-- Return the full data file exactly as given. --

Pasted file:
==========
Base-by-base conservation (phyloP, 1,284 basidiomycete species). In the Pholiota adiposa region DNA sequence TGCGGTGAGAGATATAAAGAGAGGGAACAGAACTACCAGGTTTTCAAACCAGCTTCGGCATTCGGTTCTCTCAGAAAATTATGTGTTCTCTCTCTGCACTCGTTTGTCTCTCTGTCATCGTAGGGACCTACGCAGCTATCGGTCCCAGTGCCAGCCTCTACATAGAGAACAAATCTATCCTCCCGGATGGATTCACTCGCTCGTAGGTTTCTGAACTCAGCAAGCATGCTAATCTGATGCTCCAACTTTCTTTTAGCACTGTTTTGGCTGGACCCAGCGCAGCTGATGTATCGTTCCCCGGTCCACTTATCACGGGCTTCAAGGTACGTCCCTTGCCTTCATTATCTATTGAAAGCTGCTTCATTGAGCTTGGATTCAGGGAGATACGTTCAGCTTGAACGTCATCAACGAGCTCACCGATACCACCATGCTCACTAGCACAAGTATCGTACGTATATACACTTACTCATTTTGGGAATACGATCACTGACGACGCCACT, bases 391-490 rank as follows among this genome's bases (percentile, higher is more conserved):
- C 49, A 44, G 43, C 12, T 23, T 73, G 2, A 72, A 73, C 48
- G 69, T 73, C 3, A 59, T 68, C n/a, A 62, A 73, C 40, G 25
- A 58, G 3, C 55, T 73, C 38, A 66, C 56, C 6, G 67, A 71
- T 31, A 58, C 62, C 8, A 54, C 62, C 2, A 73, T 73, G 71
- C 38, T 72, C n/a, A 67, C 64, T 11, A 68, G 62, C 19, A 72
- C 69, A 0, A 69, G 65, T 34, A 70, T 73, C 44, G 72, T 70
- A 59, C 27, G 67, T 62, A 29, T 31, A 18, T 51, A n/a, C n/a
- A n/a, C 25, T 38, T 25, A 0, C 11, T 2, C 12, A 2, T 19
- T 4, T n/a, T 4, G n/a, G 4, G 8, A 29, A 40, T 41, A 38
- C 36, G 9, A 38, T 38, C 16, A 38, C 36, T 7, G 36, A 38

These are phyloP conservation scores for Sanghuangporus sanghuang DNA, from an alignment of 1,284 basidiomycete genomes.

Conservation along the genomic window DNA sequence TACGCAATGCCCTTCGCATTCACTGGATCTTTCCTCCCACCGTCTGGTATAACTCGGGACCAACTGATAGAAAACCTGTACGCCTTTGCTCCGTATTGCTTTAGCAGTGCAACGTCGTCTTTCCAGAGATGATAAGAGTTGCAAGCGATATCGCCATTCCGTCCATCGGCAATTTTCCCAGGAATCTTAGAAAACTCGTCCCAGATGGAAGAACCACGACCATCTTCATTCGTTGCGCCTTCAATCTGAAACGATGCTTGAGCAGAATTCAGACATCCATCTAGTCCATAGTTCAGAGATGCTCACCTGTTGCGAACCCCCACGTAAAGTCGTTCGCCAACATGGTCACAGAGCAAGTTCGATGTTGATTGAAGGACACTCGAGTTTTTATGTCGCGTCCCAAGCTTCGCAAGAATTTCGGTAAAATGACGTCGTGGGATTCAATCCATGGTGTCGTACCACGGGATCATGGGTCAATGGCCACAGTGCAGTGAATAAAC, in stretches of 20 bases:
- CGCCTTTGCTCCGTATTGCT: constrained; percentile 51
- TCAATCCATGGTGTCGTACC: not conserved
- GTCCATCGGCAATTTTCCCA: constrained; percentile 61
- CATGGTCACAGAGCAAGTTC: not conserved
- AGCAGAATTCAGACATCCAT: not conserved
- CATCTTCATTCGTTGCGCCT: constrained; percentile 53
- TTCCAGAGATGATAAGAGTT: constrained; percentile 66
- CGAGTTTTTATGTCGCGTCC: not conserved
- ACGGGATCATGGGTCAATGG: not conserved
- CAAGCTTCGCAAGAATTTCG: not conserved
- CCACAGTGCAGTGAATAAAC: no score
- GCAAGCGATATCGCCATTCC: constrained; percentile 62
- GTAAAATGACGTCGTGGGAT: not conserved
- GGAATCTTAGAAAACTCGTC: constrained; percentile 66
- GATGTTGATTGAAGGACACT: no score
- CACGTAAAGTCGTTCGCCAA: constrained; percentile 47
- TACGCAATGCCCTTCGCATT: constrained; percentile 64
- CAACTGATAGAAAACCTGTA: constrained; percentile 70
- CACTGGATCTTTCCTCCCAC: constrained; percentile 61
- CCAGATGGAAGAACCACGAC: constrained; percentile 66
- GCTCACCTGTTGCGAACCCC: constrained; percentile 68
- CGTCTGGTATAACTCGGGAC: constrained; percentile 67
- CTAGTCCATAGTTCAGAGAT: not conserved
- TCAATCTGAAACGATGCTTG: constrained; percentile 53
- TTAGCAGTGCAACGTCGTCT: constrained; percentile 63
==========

Base-by-base conservation (phyloP, 1,284 basidiomycete species). In the Pholiota adiposa region DNA sequence TGCGGTGAGAGATATAAAGAGAGGGAACAGAACTACCAGGTTTTCAAACCAGCTTCGGCATTCGGTTCTCTCAGAAAATTATGTGTTCTCTCTCTGCACTCGTTTGTCTCTCTGTCATCGTAGGGACCTACGCAGCTATCGGTCCCAGTGCCAGCCTCTACATAGAGAACAAATCTATCCTCCCGGATGGATTCACTCGCTCGTAGGTTTCTGAACTCAGCAAGCATGCTAATCTGATGCTCCAACTTTCTTTTAGCACTGTTTTGGCTGGACCCAGCGCAGCTGATGTATCGTTCCCCGGTCCACTTATCACGGGCTTCAAGGTACGTCCCTTGCCTTCATTATCTATTGAAAGCTGCTTCATTGAGCTTGGATTCAGGGAGATACGTTCAGCTTGAACGTCATCAACGAGCTCACCGATACCACCATGCTCACTAGCACAAGTATCGTACGTATATACACTTACTCATTTTGGGAATACGATCACTGACGACGCCACT, bases 391-490 rank as follows among this genome's bases (percentile, higher is more conserved):
- C 49, A 44, G 43, C 12, T 23, T 73, G 2, A 72, A 73, C 48
- G 69, T 73, C 3, A 59, T 68, C n/a, A 62, A 73, C 40, G 25
- A 58, G 3, C 55, T 73, C 38, A 66, C 56, C 6, G 67, A 71
- T 31, A 58, C 62, C 8, A 54, C 62, C 2, A 73, T 73, G 71
- C 38, T 72, C n/a, A 67, C 64, T 11, A 68, G 62, C 19, A 72
- C 69, A 0, A 69, G 65, T 34, A 70, T 73, C 44, G 72, T 70
- A 59, C 27, G 67, T 62, A 29, T 31, A 18, T 51, A n/a, C n/a
- A n/a, C 25, T 38, T 25, A 0, C 11, T 2, C 12, A 2, T 19
- T 4, T n/a, T 4, G n/a, G 4, G 8, A 29, A 40, T 41, A 38
- C 36, G 9, A 38, T 38, C 16, A 38, C 36, T 7, G 36, A 38

These are phyloP conservation scores for Sanghuangporus sanghuang DNA, from an alignment of 1,284 basidiomycete genomes.

Conservation along the genomic window DNA sequence TACGCAATGCCCTTCGCATTCACTGGATCTTTCCTCCCACCGTCTGGTATAACTCGGGACCAACTGATAGAAAACCTGTACGCCTTTGCTCCGTATTGCTTTAGCAGTGCAACGTCGTCTTTCCAGAGATGATAAGAGTTGCAAGCGATATCGCCATTCCGTCCATCGGCAATTTTCCCAGGAATCTTAGAAAACTCGTCCCAGATGGAAGAACCACGACCATCTTCATTCGTTGCGCCTTCAATCTGAAACGATGCTTGAGCAGAATTCAGACATCCATCTAGTCCATAGTTCAGAGATGCTCACCTGTTGCGAACCCCCACGTAAAGTCGTTCGCCAACATGGTCACAGAGCAAGTTCGATGTTGATTGAAGGACACTCGAGTTTTTATGTCGCGTCCCAAGCTTCGCAAGAATTTCGGTAAAATGACGTCGTGGGATTCAATCCATGGTGTCGTACCACGGGATCATGGGTCAATGGCCACAGTGCAGTGAATAAAC, in stretches of 20 bases:
- CGCCTTTGCTCCGTATTGCT: constrained; percentile 51
- TCAATCCATGGTGTCGTACC: not conserved
- GTCCATCGGCAATTTTCCCA: constrained; percentile 61
- CATGGTCACAGAGCAAGTTC: not conserved
- AGCAGAATTCAGACATCCAT: not conserved
- CATCTTCATTCGTTGCGCCT: constrained; percentile 53
- TTCCAGAGATGATAAGAGTT: constrained; percentile 66
- CGAGTTTTTATGTCGCGTCC: not conserved
- ACGGGATCATGGGTCAATGG: not conserved
- CAAGCTTCGCAAGAATTTCG: not conserved
- CCACAGTGCAGTGAATAAAC: no score
- GCAAGCGATATCGCCATTCC: constrained; percentile 62
- GTAAAATGACGTCGTGGGAT: not conserved
- GGAATCTTAGAAAACTCGTC: constrained; percentile 66
- GATGTTGATTGAAGGACACT: no score
- CACGTAAAGTCGTTCGCCAA: constrained; percentile 47
- TACGCAATGCCCTTCGCATT: constrained; percentile 64
- CAACTGATAGAAAACCTGTA: constrained; percentile 70
- CACTGGATCTTTCCTCCCAC: constrained; percentile 61
- CCAGATGGAAGAACCACGAC: constrained; percentile 66
- GCTCACCTGTTGCGAACCCC: constrained; percentile 68
- CGTCTGGTATAACTCGGGAC: constrained; percentile 67
- CTAGTCCATAGTTCAGAGAT: not conserved
- TCAATCTGAAACGATGCTTG: constrained; percentile 53
- TTAGCAGTGCAACGTCGTCT: constrained; percentile 63